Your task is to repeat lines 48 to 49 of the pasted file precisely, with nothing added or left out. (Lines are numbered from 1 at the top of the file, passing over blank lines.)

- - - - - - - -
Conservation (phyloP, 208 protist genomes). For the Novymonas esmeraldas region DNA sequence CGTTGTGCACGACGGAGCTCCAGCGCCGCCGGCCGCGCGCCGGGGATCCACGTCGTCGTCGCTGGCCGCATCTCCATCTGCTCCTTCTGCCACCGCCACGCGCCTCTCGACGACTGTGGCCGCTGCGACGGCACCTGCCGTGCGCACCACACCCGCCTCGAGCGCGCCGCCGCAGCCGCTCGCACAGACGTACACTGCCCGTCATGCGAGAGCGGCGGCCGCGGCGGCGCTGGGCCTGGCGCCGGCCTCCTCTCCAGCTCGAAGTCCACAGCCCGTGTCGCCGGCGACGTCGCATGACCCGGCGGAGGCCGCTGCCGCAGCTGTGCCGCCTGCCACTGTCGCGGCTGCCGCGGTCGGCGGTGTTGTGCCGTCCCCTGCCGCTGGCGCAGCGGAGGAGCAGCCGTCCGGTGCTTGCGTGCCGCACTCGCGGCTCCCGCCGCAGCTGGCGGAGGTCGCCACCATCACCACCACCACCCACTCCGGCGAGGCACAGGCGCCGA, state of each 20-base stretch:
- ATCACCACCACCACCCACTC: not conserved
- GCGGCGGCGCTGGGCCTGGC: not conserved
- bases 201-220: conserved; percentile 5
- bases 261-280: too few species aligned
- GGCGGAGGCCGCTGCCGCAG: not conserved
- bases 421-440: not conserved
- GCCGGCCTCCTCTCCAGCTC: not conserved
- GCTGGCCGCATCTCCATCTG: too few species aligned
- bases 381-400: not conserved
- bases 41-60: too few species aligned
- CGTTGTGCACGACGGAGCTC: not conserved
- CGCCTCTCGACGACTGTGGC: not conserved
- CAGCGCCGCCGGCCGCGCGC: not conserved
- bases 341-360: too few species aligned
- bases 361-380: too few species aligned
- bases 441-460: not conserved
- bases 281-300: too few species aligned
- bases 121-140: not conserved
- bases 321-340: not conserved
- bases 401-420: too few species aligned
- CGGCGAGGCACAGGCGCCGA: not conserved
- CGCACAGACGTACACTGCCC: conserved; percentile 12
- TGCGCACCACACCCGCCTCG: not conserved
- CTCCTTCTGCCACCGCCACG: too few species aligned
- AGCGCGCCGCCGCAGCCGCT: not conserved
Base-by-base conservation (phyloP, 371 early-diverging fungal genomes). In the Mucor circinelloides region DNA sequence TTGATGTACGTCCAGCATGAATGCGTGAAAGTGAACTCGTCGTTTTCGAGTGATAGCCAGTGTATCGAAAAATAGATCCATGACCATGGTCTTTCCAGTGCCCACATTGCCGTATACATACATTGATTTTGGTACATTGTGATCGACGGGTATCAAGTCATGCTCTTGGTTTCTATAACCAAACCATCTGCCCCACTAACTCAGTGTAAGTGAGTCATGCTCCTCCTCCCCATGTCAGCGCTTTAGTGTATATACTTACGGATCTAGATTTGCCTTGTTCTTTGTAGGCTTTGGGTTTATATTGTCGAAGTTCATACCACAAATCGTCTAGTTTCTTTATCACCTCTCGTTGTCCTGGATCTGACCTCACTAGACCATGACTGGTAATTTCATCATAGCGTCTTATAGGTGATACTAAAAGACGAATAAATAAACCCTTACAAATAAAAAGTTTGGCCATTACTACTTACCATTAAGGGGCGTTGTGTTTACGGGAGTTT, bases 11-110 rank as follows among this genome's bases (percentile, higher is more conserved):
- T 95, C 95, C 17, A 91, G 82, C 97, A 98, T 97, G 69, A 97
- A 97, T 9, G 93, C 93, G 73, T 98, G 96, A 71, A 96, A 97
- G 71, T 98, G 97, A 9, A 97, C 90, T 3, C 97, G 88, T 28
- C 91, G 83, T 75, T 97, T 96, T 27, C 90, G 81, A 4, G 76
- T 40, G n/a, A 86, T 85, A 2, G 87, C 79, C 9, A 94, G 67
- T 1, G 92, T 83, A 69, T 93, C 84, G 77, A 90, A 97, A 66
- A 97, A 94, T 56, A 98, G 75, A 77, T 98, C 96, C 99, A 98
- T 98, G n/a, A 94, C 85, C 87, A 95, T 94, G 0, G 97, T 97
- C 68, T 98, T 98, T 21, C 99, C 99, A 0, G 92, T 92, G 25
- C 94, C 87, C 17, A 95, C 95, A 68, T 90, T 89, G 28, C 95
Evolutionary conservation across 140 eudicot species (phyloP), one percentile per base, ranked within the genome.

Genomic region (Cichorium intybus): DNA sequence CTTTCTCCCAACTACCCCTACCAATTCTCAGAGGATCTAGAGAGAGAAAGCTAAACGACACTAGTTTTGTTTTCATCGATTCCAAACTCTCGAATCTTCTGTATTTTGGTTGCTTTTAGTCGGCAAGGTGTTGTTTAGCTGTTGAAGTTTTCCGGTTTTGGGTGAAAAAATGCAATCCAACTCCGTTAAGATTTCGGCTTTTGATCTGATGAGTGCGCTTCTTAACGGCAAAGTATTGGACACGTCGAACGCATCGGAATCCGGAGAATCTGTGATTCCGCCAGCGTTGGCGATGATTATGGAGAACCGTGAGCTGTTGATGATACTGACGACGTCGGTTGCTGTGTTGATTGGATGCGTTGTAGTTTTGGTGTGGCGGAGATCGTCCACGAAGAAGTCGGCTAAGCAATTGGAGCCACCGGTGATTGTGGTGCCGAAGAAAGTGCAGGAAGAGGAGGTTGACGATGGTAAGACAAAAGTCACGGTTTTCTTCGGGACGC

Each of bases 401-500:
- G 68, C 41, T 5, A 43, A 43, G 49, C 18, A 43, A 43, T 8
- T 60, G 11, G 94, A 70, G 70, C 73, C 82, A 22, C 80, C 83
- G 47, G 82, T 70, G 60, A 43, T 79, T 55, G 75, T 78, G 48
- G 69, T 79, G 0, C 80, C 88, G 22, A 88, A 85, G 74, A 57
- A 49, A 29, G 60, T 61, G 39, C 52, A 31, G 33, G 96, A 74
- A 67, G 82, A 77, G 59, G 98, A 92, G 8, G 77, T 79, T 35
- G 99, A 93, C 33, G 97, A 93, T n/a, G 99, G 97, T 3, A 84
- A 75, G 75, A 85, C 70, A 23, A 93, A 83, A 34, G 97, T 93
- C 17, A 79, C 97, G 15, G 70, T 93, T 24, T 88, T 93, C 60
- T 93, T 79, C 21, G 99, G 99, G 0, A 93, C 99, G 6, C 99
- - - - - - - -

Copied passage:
- A 75, G 75, A 85, C 70, A 23, A 93, A 83, A 34, G 97, T 93
- C 17, A 79, C 97, G 15, G 70, T 93, T 24, T 88, T 93, C 60